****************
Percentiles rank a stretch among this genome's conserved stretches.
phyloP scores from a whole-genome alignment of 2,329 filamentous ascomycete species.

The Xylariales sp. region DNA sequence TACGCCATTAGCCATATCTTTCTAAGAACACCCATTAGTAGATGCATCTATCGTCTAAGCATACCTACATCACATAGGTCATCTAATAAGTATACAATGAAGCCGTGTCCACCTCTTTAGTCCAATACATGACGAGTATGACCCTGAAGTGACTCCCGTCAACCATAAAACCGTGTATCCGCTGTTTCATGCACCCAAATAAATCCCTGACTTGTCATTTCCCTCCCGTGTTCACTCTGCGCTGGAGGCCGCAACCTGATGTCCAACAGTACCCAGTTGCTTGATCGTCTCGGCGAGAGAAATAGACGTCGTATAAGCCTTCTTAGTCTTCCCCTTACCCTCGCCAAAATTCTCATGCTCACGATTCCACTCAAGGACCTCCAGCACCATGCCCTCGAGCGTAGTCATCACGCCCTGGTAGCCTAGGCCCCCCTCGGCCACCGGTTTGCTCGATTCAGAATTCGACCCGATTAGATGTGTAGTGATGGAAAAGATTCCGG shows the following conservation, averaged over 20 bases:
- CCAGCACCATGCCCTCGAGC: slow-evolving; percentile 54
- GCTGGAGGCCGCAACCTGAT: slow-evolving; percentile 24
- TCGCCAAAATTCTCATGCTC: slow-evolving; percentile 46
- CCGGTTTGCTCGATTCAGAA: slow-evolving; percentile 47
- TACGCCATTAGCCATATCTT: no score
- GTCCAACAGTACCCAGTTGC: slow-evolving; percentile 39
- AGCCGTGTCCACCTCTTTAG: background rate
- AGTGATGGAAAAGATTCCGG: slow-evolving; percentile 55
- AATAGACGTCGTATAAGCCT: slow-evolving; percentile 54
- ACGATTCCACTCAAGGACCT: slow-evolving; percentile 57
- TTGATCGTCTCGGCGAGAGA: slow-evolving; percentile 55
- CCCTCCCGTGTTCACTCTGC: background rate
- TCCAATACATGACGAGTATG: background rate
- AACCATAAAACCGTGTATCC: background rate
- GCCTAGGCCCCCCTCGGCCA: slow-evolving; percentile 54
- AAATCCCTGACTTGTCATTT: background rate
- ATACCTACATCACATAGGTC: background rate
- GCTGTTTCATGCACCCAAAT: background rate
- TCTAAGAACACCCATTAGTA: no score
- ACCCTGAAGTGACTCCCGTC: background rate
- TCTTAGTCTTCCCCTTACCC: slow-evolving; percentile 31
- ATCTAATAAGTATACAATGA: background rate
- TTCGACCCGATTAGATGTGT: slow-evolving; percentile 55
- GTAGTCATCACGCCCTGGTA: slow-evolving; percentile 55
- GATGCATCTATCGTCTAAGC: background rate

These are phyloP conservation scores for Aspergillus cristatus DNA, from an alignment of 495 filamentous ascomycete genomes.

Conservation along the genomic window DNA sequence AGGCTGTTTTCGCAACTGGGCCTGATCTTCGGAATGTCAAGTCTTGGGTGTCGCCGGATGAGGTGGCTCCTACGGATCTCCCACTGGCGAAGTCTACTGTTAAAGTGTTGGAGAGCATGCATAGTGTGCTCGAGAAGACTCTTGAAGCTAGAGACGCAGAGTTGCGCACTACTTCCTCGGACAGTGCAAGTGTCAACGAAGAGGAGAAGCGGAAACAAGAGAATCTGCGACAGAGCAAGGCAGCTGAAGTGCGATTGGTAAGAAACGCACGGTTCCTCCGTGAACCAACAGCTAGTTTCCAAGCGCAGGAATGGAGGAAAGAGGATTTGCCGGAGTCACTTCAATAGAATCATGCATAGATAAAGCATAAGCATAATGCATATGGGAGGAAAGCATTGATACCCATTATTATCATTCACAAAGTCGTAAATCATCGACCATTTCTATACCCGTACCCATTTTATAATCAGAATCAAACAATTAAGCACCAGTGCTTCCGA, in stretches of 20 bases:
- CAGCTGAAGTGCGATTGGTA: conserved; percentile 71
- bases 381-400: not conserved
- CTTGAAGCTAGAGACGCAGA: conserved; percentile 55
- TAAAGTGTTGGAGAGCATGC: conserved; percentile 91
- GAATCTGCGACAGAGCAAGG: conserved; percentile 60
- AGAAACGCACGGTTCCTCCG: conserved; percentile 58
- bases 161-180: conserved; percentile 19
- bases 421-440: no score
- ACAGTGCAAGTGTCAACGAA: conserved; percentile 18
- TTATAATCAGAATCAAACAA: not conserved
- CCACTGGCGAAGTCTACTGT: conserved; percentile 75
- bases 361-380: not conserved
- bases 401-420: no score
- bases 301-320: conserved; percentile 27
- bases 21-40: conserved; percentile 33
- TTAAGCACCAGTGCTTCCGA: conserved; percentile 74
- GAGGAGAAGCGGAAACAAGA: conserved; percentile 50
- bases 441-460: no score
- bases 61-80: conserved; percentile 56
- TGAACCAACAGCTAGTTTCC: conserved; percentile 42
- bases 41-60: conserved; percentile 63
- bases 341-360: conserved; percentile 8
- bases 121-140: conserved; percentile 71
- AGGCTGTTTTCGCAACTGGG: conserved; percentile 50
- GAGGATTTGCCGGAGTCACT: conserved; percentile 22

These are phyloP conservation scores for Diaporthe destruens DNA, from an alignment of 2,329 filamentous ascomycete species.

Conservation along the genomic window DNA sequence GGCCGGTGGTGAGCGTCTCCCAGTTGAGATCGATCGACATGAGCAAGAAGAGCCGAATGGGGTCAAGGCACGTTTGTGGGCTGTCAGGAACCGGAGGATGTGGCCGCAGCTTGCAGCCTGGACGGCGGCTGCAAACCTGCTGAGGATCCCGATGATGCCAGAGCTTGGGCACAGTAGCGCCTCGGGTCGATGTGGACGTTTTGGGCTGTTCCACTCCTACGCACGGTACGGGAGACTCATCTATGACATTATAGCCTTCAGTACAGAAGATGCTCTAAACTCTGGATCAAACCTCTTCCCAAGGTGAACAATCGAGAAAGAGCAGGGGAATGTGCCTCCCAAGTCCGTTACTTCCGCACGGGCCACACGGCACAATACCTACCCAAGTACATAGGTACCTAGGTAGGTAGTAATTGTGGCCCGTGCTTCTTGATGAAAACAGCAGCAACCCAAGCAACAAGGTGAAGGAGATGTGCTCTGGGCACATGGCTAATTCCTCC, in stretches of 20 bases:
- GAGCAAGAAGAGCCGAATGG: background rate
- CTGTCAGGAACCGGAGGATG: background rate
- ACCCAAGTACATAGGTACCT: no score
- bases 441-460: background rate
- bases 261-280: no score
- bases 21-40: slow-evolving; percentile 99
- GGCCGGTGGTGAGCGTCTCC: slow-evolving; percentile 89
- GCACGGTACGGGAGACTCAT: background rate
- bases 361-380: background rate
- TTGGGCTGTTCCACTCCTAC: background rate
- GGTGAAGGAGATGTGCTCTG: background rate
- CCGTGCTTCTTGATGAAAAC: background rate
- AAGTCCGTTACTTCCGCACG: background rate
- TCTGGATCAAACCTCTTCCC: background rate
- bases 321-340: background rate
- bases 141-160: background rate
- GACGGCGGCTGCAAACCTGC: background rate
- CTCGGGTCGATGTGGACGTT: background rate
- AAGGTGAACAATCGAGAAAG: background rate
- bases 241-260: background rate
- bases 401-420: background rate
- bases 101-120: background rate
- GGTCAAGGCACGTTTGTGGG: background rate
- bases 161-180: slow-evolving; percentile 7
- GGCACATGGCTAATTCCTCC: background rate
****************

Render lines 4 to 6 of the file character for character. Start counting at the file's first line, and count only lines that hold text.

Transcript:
- CCAGCACCATGCCCTCGAGC: slow-evolving; percentile 54
- GCTGGAGGCCGCAACCTGAT: slow-evolving; percentile 24
- TCGCCAAAATTCTCATGCTC: slow-evolving; percentile 46